When this approach is used, you usually want the lines to lead directly to your subject or most important part of the frame. Viewers will naturally gravitate towards where the lines converge and if there’s nothing there, the photograph will likely fail to hold interest.
#2. Leading Viewers From A to B
Consider lines as connecting dots in photography. In the language of English, they’re like the words and structure that tie several ideas together. They provide flow, motion, and a framework for a seamless visual experience.
When you have several objects within a frame, for example, you can compose your image to utilize implied lines to connect all of the objects together. This will allow viewers to easily move from point A to point B with ease.
Lines do not need to be obvious. You can imply lines by your arrangement of objects.
As long as the connection is not too ambiguous, viewers will subconsciously connect the dots.
#3. Creating a Sense of Depth
Try this. Find a wall nearby and place a subject directly in front of it. Face directly towards the subject and wall and take a picture.
Now, move yourself to face the subject and wall at a 90 degree angle. When you take a picture from this angle, the lines of the wall will create a diagonal motion, creating a sense of depth.
Depth creates implied lines that can be used to lead viewers within your photograph.
The use of depth can also connect separate areas of your scene together. You can, for example, use depth to connect a foreground area to a distant background. Without a sense of depth, it would be much more difficult for viewers to move from foreground to background.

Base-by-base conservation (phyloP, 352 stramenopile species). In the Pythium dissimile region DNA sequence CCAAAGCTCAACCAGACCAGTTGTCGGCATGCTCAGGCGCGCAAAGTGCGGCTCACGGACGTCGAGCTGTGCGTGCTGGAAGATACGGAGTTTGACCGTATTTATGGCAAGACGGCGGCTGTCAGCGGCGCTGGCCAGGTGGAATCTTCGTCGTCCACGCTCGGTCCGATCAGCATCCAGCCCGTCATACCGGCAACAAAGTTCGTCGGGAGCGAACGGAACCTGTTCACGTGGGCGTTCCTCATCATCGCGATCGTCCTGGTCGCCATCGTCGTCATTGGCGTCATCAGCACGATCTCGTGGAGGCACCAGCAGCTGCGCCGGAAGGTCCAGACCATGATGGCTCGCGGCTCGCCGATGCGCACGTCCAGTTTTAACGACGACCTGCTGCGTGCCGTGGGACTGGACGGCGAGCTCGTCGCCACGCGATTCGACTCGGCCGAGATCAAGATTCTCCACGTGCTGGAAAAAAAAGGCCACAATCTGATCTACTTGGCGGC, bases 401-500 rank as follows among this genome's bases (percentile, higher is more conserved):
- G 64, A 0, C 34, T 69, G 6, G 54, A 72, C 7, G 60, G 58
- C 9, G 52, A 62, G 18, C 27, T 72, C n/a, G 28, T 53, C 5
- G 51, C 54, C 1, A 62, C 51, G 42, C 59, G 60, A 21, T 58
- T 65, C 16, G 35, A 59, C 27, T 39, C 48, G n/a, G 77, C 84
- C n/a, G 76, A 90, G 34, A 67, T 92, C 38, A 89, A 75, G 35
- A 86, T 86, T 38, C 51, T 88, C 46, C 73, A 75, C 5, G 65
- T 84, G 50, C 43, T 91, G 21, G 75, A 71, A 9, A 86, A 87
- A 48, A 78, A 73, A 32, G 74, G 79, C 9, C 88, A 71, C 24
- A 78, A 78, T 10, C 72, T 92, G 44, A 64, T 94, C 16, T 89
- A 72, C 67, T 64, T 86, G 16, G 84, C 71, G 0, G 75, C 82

#4. Create a Sense of Direction and Flow
As covered in my post on The Power of Perception, different types of lines create different emotional experiences.
- Horizontal lines create a sense of calmness.
- Vertical lines imply strength.
- Diagonal lines add motion, movement, and conflict.
When composing your image, knowing the line type you’re using will allow you to better foresee the emotional experience it will create. If you want to avoid a highly dynamic image and prefer a more tranquil scene, you can take measures to reduce vertical lines.
If vertical lines are from depth, you can minimize depth by using a longer focal length lens. If they’re caused by your angle, you can re-position yourself.
It’s More Than Just the Obvious
If you base your usage of leading lines solely on the obvious lines around you, you’ll likely miss out on numerous opportunities.
Lines are everywhere.
The better you can see them, the better you can channel their power.
Fortunately, the way lines are created is quite simple. It all comes down to two things…